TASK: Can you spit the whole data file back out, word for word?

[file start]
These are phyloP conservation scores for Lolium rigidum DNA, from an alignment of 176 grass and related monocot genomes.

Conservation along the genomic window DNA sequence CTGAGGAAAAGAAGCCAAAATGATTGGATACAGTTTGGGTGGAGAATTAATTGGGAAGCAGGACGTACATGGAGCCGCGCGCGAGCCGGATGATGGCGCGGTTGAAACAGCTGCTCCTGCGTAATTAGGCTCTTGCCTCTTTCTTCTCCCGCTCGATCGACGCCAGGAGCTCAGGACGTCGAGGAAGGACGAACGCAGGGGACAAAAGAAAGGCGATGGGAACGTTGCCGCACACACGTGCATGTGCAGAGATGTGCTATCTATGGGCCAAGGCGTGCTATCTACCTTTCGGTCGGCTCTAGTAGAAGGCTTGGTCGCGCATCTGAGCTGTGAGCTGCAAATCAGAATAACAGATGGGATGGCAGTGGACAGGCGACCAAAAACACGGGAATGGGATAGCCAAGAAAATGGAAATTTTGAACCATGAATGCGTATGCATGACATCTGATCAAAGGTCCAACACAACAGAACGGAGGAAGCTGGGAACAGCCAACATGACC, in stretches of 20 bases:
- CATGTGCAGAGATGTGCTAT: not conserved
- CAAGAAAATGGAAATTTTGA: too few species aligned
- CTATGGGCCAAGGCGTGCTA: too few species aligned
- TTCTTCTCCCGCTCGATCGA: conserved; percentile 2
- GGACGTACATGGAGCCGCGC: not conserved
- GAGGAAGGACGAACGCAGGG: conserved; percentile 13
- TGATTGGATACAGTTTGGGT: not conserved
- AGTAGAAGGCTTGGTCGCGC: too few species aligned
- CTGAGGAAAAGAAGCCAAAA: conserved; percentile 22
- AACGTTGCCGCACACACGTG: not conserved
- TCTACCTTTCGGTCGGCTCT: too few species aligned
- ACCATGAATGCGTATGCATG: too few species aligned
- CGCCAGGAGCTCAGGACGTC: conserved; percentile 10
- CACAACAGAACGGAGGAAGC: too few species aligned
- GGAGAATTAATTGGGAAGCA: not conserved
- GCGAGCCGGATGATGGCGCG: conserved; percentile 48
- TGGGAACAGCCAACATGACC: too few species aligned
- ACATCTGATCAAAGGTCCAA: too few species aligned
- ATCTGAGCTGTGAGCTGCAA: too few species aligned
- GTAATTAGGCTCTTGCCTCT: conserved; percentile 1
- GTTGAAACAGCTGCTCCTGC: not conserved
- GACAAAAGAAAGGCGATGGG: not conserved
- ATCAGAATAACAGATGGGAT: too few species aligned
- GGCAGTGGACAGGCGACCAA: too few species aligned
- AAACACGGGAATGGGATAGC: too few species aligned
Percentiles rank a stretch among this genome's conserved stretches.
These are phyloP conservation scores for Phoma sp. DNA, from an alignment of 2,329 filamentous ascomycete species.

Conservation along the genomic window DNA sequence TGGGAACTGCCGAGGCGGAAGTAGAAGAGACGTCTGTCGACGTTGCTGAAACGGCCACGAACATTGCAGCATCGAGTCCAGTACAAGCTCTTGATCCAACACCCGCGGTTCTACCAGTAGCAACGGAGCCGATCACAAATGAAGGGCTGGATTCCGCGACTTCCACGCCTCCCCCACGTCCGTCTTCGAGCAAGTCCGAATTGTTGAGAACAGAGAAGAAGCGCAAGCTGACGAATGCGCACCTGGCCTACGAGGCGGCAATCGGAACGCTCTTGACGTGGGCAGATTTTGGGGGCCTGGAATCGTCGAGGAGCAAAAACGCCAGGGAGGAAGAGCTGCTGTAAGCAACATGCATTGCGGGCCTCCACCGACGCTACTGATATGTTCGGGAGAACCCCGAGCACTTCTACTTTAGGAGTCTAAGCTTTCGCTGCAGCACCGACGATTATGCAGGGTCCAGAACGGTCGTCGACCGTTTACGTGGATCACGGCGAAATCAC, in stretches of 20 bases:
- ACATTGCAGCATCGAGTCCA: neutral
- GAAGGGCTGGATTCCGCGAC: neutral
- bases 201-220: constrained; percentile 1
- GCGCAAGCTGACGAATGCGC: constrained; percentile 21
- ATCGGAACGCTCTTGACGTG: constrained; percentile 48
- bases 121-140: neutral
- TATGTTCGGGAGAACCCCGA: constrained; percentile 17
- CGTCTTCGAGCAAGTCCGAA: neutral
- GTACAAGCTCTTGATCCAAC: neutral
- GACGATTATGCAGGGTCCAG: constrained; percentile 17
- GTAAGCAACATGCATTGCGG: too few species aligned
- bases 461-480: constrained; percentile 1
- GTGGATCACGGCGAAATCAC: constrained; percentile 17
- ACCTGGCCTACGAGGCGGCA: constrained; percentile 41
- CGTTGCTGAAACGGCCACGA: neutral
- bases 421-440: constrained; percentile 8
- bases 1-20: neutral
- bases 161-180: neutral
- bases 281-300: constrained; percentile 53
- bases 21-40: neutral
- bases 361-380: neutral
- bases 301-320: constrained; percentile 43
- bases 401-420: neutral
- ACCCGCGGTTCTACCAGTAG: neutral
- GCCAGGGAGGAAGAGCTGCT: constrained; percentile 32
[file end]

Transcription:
These are phyloP conservation scores for Lolium rigidum DNA, from an alignment of 176 grass and related monocot genomes.

Conservation along the genomic window DNA sequence CTGAGGAAAAGAAGCCAAAATGATTGGATACAGTTTGGGTGGAGAATTAATTGGGAAGCAGGACGTACATGGAGCCGCGCGCGAGCCGGATGATGGCGCGGTTGAAACAGCTGCTCCTGCGTAATTAGGCTCTTGCCTCTTTCTTCTCCCGCTCGATCGACGCCAGGAGCTCAGGACGTCGAGGAAGGACGAACGCAGGGGACAAAAGAAAGGCGATGGGAACGTTGCCGCACACACGTGCATGTGCAGAGATGTGCTATCTATGGGCCAAGGCGTGCTATCTACCTTTCGGTCGGCTCTAGTAGAAGGCTTGGTCGCGCATCTGAGCTGTGAGCTGCAAATCAGAATAACAGATGGGATGGCAGTGGACAGGCGACCAAAAACACGGGAATGGGATAGCCAAGAAAATGGAAATTTTGAACCATGAATGCGTATGCATGACATCTGATCAAAGGTCCAACACAACAGAACGGAGGAAGCTGGGAACAGCCAACATGACC, in stretches of 20 bases:
- CATGTGCAGAGATGTGCTAT: not conserved
- CAAGAAAATGGAAATTTTGA: too few species aligned
- CTATGGGCCAAGGCGTGCTA: too few species aligned
- TTCTTCTCCCGCTCGATCGA: conserved; percentile 2
- GGACGTACATGGAGCCGCGC: not conserved
- GAGGAAGGACGAACGCAGGG: conserved; percentile 13
- TGATTGGATACAGTTTGGGT: not conserved
- AGTAGAAGGCTTGGTCGCGC: too few species aligned
- CTGAGGAAAAGAAGCCAAAA: conserved; percentile 22
- AACGTTGCCGCACACACGTG: not conserved
- TCTACCTTTCGGTCGGCTCT: too few species aligned
- ACCATGAATGCGTATGCATG: too few species aligned
- CGCCAGGAGCTCAGGACGTC: conserved; percentile 10
- CACAACAGAACGGAGGAAGC: too few species aligned
- GGAGAATTAATTGGGAAGCA: not conserved
- GCGAGCCGGATGATGGCGCG: conserved; percentile 48
- TGGGAACAGCCAACATGACC: too few species aligned
- ACATCTGATCAAAGGTCCAA: too few species aligned
- ATCTGAGCTGTGAGCTGCAA: too few species aligned
- GTAATTAGGCTCTTGCCTCT: conserved; percentile 1
- GTTGAAACAGCTGCTCCTGC: not conserved
- GACAAAAGAAAGGCGATGGG: not conserved
- ATCAGAATAACAGATGGGAT: too few species aligned
- GGCAGTGGACAGGCGACCAA: too few species aligned
- AAACACGGGAATGGGATAGC: too few species aligned
Percentiles rank a stretch among this genome's conserved stretches.
These are phyloP conservation scores for Phoma sp. DNA, from an alignment of 2,329 filamentous ascomycete species.

Conservation along the genomic window DNA sequence TGGGAACTGCCGAGGCGGAAGTAGAAGAGACGTCTGTCGACGTTGCTGAAACGGCCACGAACATTGCAGCATCGAGTCCAGTACAAGCTCTTGATCCAACACCCGCGGTTCTACCAGTAGCAACGGAGCCGATCACAAATGAAGGGCTGGATTCCGCGACTTCCACGCCTCCCCCACGTCCGTCTTCGAGCAAGTCCGAATTGTTGAGAACAGAGAAGAAGCGCAAGCTGACGAATGCGCACCTGGCCTACGAGGCGGCAATCGGAACGCTCTTGACGTGGGCAGATTTTGGGGGCCTGGAATCGTCGAGGAGCAAAAACGCCAGGGAGGAAGAGCTGCTGTAAGCAACATGCATTGCGGGCCTCCACCGACGCTACTGATATGTTCGGGAGAACCCCGAGCACTTCTACTTTAGGAGTCTAAGCTTTCGCTGCAGCACCGACGATTATGCAGGGTCCAGAACGGTCGTCGACCGTTTACGTGGATCACGGCGAAATCAC, in stretches of 20 bases:
- ACATTGCAGCATCGAGTCCA: neutral
- GAAGGGCTGGATTCCGCGAC: neutral
- bases 201-220: constrained; percentile 1
- GCGCAAGCTGACGAATGCGC: constrained; percentile 21
- ATCGGAACGCTCTTGACGTG: constrained; percentile 48
- bases 121-140: neutral
- TATGTTCGGGAGAACCCCGA: constrained; percentile 17
- CGTCTTCGAGCAAGTCCGAA: neutral
- GTACAAGCTCTTGATCCAAC: neutral
- GACGATTATGCAGGGTCCAG: constrained; percentile 17
- GTAAGCAACATGCATTGCGG: too few species aligned
- bases 461-480: constrained; percentile 1
- GTGGATCACGGCGAAATCAC: constrained; percentile 17
- ACCTGGCCTACGAGGCGGCA: constrained; percentile 41
- CGTTGCTGAAACGGCCACGA: neutral
- bases 421-440: constrained; percentile 8
- bases 1-20: neutral
- bases 161-180: neutral
- bases 281-300: constrained; percentile 53
- bases 21-40: neutral
- bases 361-380: neutral
- bases 301-320: constrained; percentile 43
- bases 401-420: neutral
- ACCCGCGGTTCTACCAGTAG: neutral
- GCCAGGGAGGAAGAGCTGCT: constrained; percentile 32